In my role of Secretary, I would undertake a re-organization of the ISEE website. There is a lot of archival information available. We should keep it available, but clean things up to give a stronger focus on what is happening in the Society now. This includes amazing work led by Marion and Simona creating a shared pedagogical resource collection that foregrounds inclusive pedagogy, and Slack channels that allow mentors, mentees and anyone to collaborate on a range of topics. I would also like to create a feature similar to the American Philosophical Association blog’s “member of the month,” specifically aiming to amplify the work, voice and experience of junior scholars and members of groups underrepresented in the profession. It would also be a way for members to learn about other members and another small step in continuing to move us from being a Society to being a diverse and inclusive community.


Simon James

I came to environmental philosophy by a roundabout route, taking a BSc in Biological Sciences followed by an MA in the History and Philosophy of Science, before obtaining a PhD for a thesis on environmental ethics. Post-PhD, I spent two years as a Leverhulme Research Fellow (a post which required me to travel around Asia interviewing environmentalists and Buddhists). I am currently an Associate Professor in Philosophy at Durham University in the UK.

I try to do environmental philosophy in a way that takes seriously different ways of thinking about, and more broadly inhabiting, the world. Not only does my research and teaching range across the analytic-Continental divide in Western philosophy; I have also both worked on and taught Asian traditions of thought. At Durham, for instance, I teach Buddhist philosophy, amongst other things, and I have spoken at Faculty level in favour of decolonising the curriculum.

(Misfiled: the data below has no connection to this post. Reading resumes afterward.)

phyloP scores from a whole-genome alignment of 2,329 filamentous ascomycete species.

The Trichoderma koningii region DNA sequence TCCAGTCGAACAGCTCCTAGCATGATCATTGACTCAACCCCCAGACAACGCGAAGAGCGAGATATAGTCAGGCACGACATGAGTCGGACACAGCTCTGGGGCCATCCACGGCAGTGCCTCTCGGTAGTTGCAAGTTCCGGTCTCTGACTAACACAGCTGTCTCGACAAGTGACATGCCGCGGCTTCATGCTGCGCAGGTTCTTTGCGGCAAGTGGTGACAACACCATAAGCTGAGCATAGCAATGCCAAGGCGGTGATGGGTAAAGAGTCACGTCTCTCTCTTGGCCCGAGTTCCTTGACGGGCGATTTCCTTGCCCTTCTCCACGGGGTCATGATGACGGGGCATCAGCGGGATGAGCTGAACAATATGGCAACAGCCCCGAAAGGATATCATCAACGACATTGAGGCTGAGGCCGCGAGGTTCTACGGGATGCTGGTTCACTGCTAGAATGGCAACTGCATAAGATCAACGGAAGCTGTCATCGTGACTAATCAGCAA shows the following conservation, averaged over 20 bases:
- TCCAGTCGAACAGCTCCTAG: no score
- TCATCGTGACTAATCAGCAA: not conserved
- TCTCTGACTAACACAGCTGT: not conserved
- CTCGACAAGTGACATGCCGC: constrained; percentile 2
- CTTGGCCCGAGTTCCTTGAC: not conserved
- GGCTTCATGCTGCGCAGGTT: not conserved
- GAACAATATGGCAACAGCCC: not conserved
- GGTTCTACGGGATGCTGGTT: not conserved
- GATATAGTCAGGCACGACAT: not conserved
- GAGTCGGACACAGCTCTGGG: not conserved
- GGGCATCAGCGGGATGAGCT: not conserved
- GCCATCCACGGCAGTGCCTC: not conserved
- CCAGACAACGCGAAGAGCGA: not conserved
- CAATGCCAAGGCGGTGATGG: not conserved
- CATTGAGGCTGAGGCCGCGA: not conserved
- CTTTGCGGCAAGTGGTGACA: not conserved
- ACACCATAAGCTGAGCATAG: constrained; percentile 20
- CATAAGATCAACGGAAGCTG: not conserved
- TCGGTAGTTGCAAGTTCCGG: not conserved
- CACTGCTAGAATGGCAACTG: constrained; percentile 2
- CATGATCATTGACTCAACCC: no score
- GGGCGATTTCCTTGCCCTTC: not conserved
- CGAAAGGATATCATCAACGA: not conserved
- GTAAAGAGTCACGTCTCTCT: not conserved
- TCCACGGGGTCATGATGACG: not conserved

I have written a number of articles on environmental philosophy as well as several books, including Zen Buddhism and Environmental Ethics (Routledge, 2004); The Presence of Nature (Palgrave Macmillan, 2009); and Environmental Philosophy: An Introduction (Polity, 2015). My forthcoming book, How Nature Matters (Oxford University Press, 2022), presents a new theory of environmental value, based on the concepts of meaning, constitution and cultural identity.

I’ve made a number of other contributions to the discipline. Amongst other things, I serve on the editorial boards of both Environmental Values and Environmental Ethics, I have contributed to various policy-focused debates (as, for instance, a member of an Environmental Ethics Roundtable organised by the UK Government) and I have spoken about environmental ethics at several public events (including on BBC radio).

As for what I think ISEE should be doing – apart from keeping up the good work it’s already doing, I think it would be worth considering whether the Society could move – or move further – in the following two directions:

First, I would be interested in seeing whether the Society could work not just with institutions of Higher Education but with schools, if only by producing material – case studies and accompanying questions, for example – that teachers could use to help their pupils think about the philosophical dimensions of environmental issues.